Dir: Shawn Levy. US. 2002. 94 mins.
Broad comedy, flimsy romance and some decorative European settings are the key ingredients in Just Married, a young-skewing romantic comedy from producer Robert Simonds. Grossing a surprising $34m after 10 days on US release, the $18m project has also become the film to knock Lord Of The Rings: The Two Towers off the top spot in the US. But adding significantly to the tally overseas may not be easy: internationally, the film will not benefit as much from the growing pulling power of leads Ashton Kutcher and Brittany Murphy, nor from the post-holiday release slot that positioned it in the US as an easily digestible New Year pick-me-up.
Simonds (best known for Adam Sandler films The Waterboy and The Wedding Singer) employs some upcoming behind-the-scenes talents on this typically unassuming comic outing: Shawn Levy, who made his theatrical debut with mid-level family hit Big Fat Liar, directs, from a script, reportedly based on his own ill-fated honeymoon, by Sam Harper (Rookie Of The Year).
Kutcher's aspiring radio reporter Tom and Murphy's rich girl Sarah are young lovers who shock the latter's snooty parents with their engagement. The romance begins to turn sour, however, when the newlyweds set out on their dream honeymoon to France and Italy. With Sarah being pursued by a whiz-kid admirer (Kane) and Tom struggling to keep up with the bills and the educational sight-seeing, the bickering escalates into all-out war and by the time the couple returns to LA the marriage, it seems, is over.
From its first encounter Tom and Sarah's relationship is plagued by pratfalls and, as the story progresses, the film relies increasingly on aggressive slapstick and familiar comic situations that are milked without much flair or imagination. In a couple of instances, the script even falls back on the most basic scatalogical gags.
Perhaps in deference to the PG-13 rating, however, there is little attempt to find humour in sex. In fact, the story's running joke is that Tom and Sarah never actually get around to consummating their marriage.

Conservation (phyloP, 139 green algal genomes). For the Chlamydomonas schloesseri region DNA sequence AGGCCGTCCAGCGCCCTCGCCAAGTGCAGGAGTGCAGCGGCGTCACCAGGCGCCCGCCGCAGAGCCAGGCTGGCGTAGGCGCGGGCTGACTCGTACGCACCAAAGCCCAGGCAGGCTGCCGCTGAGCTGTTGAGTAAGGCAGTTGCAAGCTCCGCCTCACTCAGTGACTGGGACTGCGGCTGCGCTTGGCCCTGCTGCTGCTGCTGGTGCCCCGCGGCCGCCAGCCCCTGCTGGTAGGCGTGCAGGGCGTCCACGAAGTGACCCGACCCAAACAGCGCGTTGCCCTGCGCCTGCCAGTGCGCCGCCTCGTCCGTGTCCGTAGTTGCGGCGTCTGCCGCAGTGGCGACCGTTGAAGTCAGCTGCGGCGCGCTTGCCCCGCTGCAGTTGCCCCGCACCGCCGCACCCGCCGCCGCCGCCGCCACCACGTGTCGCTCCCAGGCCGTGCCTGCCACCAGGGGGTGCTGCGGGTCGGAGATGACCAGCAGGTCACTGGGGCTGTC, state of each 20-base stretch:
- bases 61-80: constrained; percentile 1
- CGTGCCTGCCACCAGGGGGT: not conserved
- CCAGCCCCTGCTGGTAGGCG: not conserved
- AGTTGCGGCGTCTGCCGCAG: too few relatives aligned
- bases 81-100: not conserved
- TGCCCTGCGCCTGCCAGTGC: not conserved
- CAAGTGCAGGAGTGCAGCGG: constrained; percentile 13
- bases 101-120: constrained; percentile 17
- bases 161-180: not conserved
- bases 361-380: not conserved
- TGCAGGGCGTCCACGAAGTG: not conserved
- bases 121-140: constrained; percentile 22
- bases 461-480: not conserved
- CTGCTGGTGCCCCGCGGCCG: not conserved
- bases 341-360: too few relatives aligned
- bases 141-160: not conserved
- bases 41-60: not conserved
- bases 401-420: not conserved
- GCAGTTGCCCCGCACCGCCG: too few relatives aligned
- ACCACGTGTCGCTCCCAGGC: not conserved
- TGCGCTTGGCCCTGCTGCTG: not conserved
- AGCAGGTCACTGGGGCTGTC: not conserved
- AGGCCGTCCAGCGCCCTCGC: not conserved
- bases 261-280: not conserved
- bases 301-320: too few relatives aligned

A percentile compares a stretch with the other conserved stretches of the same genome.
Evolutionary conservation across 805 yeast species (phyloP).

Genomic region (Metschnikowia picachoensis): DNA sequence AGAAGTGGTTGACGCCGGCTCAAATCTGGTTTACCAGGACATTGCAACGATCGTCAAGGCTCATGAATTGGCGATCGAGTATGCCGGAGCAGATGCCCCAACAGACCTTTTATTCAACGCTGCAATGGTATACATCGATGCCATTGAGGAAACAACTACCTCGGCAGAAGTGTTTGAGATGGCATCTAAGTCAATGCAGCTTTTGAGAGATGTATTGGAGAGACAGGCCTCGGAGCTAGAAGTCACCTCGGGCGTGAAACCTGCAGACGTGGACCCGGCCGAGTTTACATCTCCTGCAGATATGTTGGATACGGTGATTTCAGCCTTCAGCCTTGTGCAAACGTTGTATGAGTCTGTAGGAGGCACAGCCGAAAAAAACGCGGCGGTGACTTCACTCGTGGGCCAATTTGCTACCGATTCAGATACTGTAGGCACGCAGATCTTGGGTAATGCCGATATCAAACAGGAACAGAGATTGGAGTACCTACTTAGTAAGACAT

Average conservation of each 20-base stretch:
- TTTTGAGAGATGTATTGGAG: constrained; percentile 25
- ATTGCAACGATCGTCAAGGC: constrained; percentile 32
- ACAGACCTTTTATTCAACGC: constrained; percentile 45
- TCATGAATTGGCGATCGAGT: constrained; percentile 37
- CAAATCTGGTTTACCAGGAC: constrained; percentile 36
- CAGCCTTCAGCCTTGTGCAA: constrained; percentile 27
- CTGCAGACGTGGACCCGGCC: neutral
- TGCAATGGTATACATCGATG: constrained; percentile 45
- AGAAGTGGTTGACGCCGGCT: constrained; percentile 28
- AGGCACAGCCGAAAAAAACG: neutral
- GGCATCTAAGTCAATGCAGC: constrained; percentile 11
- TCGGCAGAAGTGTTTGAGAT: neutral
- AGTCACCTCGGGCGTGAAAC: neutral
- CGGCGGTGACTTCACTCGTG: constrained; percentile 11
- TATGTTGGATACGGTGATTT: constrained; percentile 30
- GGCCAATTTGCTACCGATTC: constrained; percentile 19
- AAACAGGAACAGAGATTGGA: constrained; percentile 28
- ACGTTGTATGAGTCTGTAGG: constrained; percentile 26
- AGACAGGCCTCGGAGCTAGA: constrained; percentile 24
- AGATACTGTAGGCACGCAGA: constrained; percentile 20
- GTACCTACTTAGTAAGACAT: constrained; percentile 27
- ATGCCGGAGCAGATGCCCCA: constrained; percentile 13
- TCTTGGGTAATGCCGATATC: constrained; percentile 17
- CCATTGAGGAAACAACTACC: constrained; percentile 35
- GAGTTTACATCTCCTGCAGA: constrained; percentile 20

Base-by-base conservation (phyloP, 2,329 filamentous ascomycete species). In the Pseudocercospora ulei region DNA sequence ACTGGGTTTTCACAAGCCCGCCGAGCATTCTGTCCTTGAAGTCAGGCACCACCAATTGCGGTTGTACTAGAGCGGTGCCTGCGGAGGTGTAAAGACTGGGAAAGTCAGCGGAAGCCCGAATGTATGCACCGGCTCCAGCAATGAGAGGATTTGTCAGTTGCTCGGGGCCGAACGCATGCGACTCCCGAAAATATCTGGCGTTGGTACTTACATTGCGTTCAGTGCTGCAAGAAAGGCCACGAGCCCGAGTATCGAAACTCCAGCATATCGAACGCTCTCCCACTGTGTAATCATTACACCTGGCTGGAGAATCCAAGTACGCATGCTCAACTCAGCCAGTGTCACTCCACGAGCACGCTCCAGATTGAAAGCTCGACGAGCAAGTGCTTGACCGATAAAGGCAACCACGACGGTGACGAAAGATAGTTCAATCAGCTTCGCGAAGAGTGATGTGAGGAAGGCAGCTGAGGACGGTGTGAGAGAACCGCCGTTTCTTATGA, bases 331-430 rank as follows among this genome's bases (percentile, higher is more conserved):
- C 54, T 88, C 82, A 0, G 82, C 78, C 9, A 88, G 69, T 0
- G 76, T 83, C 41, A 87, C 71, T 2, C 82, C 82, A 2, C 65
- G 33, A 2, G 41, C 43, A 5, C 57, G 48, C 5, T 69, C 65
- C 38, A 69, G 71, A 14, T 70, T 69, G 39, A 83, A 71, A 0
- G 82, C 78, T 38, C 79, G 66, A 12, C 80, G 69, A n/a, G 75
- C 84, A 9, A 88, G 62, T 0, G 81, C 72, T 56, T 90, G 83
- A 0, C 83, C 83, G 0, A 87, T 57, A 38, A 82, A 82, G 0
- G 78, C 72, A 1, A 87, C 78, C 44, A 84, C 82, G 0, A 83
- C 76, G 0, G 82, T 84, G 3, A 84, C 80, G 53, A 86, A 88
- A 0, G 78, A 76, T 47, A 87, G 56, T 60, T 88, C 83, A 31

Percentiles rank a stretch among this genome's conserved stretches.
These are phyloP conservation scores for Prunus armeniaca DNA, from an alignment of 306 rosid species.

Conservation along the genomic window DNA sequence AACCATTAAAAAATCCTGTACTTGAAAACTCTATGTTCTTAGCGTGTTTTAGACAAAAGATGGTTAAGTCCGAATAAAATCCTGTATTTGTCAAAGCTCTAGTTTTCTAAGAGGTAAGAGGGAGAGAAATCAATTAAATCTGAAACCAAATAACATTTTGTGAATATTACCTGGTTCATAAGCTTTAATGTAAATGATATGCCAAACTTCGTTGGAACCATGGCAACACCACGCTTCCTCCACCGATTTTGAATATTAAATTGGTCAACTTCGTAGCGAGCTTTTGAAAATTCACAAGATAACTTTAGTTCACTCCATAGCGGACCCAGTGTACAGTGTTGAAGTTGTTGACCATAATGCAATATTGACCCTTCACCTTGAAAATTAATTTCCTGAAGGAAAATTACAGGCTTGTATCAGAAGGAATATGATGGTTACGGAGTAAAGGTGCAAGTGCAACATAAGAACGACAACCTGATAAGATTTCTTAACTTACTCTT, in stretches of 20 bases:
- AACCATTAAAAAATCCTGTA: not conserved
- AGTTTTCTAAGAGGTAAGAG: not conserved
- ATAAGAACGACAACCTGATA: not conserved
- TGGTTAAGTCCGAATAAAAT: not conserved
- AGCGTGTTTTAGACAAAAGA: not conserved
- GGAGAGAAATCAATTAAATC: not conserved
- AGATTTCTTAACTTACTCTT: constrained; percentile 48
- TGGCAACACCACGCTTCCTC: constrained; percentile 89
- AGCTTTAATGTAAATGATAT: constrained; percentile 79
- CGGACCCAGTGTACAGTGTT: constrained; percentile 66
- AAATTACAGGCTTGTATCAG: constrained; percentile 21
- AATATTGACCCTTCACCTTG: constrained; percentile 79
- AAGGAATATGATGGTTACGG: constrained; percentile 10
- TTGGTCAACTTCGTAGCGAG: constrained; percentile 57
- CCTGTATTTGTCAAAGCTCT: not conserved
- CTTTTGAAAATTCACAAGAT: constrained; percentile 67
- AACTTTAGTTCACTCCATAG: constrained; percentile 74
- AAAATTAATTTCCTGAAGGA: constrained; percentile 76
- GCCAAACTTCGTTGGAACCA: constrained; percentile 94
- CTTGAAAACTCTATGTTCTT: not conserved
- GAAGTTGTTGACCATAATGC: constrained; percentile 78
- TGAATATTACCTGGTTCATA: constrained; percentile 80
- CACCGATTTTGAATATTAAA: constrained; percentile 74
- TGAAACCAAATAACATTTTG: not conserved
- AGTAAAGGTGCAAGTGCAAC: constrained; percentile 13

The European setting sees some standard comic stereotypes - arrogant, anti-American French, lecherous Italians and, to add balance, ignorant, ugly Americans - as well some attractive location footage of Venice and the Alps. But the romance is lightweight and not credible. Once their first flirtation is over, sports fanatic Tom and art lover Sarah seem distinctly ill-matched and it is only in the story's final section - when the estranged spouses return home and Tom's Dad offers sagely advice on how to make a marriage work - do things turn remotely serious.
Kutcher, who had a big-screen hit last year with Dude, Where's My Car', has an easygoing charm and a talent for physical comedy, coming across here like a young Ben Stiller, with elements of Jim Carrey and Adam Sandler. Murphy, who played Eminem's girlfriend in 8 Mile, has a somewhat less likeable character and is not quite as adept at selling the broad comic moments.
Prod cos: Twentieth Century Fox, Mainstream 1 Productions
US dist: Fox
Prod: Robert Simonds
Exec prods: Tracey Trench, Josie Rosen, Lauren Shuler Donner
Scr: Sam Harper
Cinematography: Jonathan Brown
Prod des: Nina Ruscio
Eds: Don Zimmerman, Scott Hill
Music: Christophe Beck
Main cast: Ashton Kutcher, Brittany Murphy, Christian Kane, David Moscow, Monet Mazur, David Rasche